Troubled childhoods may prompt men to volunteer for military service
In the era of the all-volunteer military, men who served are more than twice as likely as those who never did to have been sexually abused as children and to have grown up amid domestic violence and substance abuse, a study has found.
The analysis showed the differences did not exist before 1973, when the draft was in effect.
The study, published on Wednesday in JAMA Psychiatry, did not look at why men with difficult upbringings were drawn to the military, but other researchers said the camaraderie and the opportunity to relocate far from home were probably major factors.
The military can serve as a surrogate family, “a group that has ties that will last a lifetime,” said Glen Elder, a University of North Carolina sociologist who has studied people's motivations for enlisting.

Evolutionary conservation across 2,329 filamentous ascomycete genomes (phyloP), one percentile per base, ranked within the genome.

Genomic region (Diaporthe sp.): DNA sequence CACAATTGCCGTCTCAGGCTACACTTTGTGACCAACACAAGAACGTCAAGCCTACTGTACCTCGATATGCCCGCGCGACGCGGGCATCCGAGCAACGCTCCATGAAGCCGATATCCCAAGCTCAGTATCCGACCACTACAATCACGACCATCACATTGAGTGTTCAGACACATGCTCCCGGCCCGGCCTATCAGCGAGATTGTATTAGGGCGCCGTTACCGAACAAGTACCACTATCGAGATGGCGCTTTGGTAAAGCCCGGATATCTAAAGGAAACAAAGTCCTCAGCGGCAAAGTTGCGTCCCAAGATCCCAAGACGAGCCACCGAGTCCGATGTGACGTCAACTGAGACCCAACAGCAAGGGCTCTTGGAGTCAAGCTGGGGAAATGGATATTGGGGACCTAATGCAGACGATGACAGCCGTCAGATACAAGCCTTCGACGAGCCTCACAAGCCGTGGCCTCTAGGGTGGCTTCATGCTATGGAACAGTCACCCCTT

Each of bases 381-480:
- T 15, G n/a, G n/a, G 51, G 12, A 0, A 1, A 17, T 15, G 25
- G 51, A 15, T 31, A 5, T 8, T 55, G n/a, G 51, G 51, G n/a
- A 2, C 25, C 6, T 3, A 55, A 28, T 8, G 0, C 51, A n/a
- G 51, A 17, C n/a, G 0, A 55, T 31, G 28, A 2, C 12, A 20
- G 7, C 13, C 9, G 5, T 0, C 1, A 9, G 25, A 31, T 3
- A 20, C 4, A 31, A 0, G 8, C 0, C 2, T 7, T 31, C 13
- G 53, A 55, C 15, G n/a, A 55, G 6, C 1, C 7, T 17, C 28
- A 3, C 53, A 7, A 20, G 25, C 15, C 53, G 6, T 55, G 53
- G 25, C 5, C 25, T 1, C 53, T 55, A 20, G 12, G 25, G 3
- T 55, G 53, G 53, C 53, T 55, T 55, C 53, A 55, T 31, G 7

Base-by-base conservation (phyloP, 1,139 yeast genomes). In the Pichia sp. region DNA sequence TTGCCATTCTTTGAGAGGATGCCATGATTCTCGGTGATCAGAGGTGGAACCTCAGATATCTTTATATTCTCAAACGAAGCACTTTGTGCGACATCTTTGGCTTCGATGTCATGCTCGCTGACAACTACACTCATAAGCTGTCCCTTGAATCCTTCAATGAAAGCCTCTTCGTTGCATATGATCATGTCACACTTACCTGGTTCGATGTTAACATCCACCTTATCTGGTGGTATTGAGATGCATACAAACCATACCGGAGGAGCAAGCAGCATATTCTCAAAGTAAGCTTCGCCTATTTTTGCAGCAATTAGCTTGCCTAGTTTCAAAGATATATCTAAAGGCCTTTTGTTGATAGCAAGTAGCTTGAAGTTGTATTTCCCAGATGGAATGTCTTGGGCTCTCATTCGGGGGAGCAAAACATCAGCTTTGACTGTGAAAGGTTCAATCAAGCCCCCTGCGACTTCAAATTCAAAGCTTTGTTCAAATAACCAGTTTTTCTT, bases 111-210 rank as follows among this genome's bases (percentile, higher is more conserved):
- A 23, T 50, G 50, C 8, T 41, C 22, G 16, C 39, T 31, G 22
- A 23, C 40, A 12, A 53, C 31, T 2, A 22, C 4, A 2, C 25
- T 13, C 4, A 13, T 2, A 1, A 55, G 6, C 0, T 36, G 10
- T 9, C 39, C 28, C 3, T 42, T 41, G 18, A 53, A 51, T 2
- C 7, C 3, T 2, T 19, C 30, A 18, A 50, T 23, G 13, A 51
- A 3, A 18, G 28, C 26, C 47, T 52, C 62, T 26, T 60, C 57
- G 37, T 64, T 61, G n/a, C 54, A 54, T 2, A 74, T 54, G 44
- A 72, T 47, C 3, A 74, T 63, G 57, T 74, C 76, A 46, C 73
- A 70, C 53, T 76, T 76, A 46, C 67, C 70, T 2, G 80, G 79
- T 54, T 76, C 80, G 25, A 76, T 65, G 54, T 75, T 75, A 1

The study relied on 2010 data from Behavioral Risk Factor Surveillance System, an extensive telephone survey conducted by the Centers for Disease Control and Prevention.
More than 60,000 adults in 10 states and the District of Columbia answered demographic questions, including veteran status, and indicated which in a series of 11 “adverse childhood experiences” applied to them.
Among the men who served in the all-volunteer force, 43 percent reported emotional abuse, 34 percent said alcohol was abused at home, 27 percent were exposed to domestic violence and 11 percent had been touched sexually.
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